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World Bank Warns Coronavirus Pandemic Could Worsen Global Economic Slowdown


World Bank headquarters in Washington In its latest semi-annual forecast, cut its forecast for global economic growth by 0.2% from estimates released in June.

The World Bank warned Tuesday the spread of omicron and other new coronavirus variants threatens to worsen its projected global economic slowdown, particularly in developing countries, and cause more income inequality.

In its latest semi-annual forecast, the bank cut its forecast for global economic growth by 0.2% from estimates released in June.

The report predicts world economic growth will “decelerate markedly” to 4.1% this year from 5.5% last year. The global economy is also expected to decelerate an additional 3.2% in 2023 as pent up demand for goods and services dissipates and governments wind down large relief programs provided early in the pandemic, the report said.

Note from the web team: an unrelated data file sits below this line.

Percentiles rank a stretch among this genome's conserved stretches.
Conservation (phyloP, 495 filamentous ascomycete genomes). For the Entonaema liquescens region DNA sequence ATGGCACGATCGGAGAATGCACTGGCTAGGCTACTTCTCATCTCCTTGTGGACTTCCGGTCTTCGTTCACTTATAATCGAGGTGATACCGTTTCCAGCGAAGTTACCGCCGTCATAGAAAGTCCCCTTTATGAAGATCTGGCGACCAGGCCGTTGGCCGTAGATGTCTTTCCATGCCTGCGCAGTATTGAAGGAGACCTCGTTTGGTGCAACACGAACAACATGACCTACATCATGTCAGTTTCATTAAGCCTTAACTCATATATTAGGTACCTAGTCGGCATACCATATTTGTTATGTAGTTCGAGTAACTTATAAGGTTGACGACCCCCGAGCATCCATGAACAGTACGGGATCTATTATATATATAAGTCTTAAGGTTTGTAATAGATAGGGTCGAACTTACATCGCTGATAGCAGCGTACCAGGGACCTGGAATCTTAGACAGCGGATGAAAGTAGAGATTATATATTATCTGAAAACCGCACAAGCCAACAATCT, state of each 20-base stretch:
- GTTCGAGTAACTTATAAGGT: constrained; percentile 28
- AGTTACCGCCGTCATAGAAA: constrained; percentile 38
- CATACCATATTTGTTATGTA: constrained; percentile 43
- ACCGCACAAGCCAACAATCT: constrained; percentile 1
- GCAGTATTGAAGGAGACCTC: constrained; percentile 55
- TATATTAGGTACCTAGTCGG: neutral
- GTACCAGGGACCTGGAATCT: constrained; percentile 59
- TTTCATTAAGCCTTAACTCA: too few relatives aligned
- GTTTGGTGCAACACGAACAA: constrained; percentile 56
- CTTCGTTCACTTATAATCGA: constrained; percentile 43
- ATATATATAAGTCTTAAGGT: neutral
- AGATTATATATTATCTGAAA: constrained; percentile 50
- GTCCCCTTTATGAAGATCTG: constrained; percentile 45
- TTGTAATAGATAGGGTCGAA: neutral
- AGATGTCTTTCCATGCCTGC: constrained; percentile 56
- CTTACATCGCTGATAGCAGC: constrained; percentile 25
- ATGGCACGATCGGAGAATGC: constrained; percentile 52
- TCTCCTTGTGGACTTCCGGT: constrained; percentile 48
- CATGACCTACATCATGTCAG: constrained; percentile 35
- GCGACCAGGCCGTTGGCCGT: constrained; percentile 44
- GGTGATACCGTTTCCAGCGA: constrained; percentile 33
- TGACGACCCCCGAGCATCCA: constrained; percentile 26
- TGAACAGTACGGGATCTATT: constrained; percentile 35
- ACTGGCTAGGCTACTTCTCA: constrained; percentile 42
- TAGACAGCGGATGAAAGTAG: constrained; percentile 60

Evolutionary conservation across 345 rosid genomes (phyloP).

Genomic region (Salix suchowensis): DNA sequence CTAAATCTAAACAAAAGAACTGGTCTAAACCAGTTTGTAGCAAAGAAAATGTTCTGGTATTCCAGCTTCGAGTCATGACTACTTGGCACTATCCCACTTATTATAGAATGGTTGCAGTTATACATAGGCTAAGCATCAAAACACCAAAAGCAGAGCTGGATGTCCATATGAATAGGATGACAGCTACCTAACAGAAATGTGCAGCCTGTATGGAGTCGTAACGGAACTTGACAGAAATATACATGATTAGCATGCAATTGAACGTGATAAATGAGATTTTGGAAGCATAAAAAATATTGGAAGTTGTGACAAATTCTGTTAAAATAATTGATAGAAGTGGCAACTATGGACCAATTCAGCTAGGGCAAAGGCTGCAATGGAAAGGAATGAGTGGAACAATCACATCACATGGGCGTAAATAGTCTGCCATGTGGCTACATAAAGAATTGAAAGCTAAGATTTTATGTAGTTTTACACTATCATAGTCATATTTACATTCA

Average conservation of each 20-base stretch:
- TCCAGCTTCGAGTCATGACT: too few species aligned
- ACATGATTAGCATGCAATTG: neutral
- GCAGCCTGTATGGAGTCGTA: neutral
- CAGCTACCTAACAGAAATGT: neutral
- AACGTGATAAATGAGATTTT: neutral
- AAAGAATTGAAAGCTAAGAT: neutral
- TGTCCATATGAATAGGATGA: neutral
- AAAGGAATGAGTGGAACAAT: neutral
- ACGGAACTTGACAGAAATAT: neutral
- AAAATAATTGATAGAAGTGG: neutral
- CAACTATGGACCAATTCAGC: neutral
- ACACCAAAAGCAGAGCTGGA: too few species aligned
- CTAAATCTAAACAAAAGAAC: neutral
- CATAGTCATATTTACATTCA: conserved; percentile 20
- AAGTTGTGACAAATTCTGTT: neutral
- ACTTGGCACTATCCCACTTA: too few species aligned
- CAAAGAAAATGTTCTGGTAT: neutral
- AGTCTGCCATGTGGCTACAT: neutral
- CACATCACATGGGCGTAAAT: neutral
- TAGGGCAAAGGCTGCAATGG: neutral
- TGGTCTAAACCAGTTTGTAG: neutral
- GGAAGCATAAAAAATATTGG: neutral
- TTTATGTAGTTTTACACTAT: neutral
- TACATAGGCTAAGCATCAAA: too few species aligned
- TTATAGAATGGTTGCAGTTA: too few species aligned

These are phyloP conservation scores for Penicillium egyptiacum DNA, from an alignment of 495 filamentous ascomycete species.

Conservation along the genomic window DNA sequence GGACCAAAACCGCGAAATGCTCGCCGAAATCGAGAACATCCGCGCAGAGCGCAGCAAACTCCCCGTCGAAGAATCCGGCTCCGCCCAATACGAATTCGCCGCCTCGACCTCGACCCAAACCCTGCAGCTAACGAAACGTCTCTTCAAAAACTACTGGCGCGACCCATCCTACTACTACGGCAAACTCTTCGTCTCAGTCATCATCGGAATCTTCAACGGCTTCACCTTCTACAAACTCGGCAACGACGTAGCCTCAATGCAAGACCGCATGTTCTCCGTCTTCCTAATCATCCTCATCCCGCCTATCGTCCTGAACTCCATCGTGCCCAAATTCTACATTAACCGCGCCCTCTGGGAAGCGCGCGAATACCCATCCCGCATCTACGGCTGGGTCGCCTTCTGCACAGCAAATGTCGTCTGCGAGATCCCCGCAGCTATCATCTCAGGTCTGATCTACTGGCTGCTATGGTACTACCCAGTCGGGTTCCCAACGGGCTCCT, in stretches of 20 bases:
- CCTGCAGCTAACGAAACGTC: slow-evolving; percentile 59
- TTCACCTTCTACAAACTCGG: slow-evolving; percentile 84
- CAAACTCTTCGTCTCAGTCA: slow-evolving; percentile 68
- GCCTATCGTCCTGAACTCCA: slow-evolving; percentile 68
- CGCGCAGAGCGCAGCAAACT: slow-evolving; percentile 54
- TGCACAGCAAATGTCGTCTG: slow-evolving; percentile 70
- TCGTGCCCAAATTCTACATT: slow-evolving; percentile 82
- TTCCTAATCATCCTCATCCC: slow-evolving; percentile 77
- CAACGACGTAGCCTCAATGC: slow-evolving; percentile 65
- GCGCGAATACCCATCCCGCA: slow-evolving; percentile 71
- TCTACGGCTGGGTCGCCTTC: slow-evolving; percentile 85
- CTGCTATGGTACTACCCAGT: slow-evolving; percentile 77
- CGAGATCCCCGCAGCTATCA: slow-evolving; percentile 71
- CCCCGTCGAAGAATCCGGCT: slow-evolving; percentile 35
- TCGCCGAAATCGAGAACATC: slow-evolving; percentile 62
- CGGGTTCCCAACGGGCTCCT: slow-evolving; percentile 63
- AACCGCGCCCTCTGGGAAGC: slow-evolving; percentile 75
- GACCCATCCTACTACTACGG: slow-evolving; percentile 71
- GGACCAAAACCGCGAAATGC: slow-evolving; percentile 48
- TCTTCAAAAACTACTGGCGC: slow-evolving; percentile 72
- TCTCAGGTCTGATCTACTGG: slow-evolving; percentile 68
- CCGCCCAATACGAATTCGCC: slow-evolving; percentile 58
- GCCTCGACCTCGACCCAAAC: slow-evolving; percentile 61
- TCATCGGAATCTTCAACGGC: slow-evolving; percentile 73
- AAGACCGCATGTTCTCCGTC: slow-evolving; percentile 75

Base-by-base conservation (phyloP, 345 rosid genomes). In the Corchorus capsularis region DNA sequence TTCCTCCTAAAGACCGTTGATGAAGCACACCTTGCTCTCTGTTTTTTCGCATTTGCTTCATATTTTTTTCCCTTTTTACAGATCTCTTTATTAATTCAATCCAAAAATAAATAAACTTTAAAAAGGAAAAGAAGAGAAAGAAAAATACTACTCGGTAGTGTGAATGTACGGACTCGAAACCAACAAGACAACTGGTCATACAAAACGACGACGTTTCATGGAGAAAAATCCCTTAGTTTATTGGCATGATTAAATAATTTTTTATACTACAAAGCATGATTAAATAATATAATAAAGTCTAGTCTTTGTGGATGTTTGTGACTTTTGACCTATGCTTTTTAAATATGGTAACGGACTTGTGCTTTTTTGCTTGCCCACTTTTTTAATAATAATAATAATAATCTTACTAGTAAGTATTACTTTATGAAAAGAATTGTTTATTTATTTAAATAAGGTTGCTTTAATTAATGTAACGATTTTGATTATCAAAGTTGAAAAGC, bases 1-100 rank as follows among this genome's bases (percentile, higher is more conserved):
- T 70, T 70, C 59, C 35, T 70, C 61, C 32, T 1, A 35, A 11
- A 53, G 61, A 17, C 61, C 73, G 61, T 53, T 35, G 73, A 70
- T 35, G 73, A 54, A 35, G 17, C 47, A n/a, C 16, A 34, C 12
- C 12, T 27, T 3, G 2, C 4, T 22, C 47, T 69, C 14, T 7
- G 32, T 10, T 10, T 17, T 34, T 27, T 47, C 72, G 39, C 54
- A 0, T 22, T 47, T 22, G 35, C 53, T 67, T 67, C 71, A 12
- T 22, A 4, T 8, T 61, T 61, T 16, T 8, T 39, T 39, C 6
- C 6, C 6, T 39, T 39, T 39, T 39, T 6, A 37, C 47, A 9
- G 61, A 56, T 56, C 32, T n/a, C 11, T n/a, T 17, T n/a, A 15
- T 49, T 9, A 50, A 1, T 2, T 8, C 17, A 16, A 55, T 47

The bank lowered its growth forecasts for the United States, the Euro area and China and cautioned that high debt levels, rising income inequality and new strains of coronavirus variants threatened recovery in developing countries.

“Various downside risks cloud the outlook, including simultaneous omicron-driven economic disruptions, further supply bottlenecks and a de-anchoring of inflation expectations,” said the report, which warned the risks could cause a further 0.7% deceleration in global growth.

World Bank President David Malpass told reporters the pandemic, now in its third year, is inflicting a “huge toll” on developing countries that could have lasting adverse effects.

“We’re seeing troubling reversals in poverty, nutrition and health.” he said. “I’m very worried about the permanent scar on development.”

The report expects advanced economies to grow 3.8% in 2022, significantly lower than 5% in 2021, before decelerating to 2.3% in 2023.

Economic growth in emerging and developing economies is forecast to decelerate to 4.6% in 2022 from 6.3% in 2021 and slow to 4.4% in 2023.

Unstable and conflict-affected economies are expected to remain 7.5% below their pre-pandemic levels, while small island states, hard-hit by the collapse of tourism, are forecast to stay below their pre-pandemic levels of 8.5%.

Information in this report came from Agence France-Presse and Reuters.

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